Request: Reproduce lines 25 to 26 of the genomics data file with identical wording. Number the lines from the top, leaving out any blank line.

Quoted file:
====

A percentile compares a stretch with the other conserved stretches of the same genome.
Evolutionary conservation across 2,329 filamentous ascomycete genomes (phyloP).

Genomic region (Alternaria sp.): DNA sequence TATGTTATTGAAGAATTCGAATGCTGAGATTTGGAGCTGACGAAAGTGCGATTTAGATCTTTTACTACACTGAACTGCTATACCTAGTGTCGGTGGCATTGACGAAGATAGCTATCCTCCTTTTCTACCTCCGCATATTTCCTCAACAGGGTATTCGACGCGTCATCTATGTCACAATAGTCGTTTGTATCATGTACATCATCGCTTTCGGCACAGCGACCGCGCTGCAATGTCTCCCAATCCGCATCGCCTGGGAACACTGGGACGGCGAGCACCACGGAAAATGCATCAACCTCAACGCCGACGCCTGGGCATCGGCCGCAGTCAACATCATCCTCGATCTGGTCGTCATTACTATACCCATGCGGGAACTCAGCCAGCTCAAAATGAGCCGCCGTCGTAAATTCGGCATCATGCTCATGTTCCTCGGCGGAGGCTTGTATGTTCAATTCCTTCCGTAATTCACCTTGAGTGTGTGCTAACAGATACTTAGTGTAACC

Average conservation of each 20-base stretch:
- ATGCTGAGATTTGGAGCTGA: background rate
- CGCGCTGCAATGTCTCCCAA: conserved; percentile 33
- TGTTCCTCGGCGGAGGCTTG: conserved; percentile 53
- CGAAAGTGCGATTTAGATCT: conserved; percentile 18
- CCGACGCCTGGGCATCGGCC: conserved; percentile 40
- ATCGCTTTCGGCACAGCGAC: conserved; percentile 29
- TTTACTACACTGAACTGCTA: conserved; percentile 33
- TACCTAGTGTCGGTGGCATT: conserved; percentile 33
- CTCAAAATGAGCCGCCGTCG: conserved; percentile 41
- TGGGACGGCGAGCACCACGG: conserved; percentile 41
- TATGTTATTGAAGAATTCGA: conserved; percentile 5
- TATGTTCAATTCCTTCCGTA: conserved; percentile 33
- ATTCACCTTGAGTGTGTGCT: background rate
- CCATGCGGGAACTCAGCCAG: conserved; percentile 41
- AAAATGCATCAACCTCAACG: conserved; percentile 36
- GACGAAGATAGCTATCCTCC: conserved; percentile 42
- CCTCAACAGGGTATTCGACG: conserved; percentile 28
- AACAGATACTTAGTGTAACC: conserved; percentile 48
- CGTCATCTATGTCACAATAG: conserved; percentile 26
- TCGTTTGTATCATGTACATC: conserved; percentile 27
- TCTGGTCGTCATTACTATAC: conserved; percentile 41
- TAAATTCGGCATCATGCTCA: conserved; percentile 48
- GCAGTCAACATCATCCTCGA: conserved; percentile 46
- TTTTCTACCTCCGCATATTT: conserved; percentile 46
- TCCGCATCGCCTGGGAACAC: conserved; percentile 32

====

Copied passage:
- TCTGGTCGTCATTACTATAC: conserved; percentile 41
- TAAATTCGGCATCATGCTCA: conserved; percentile 48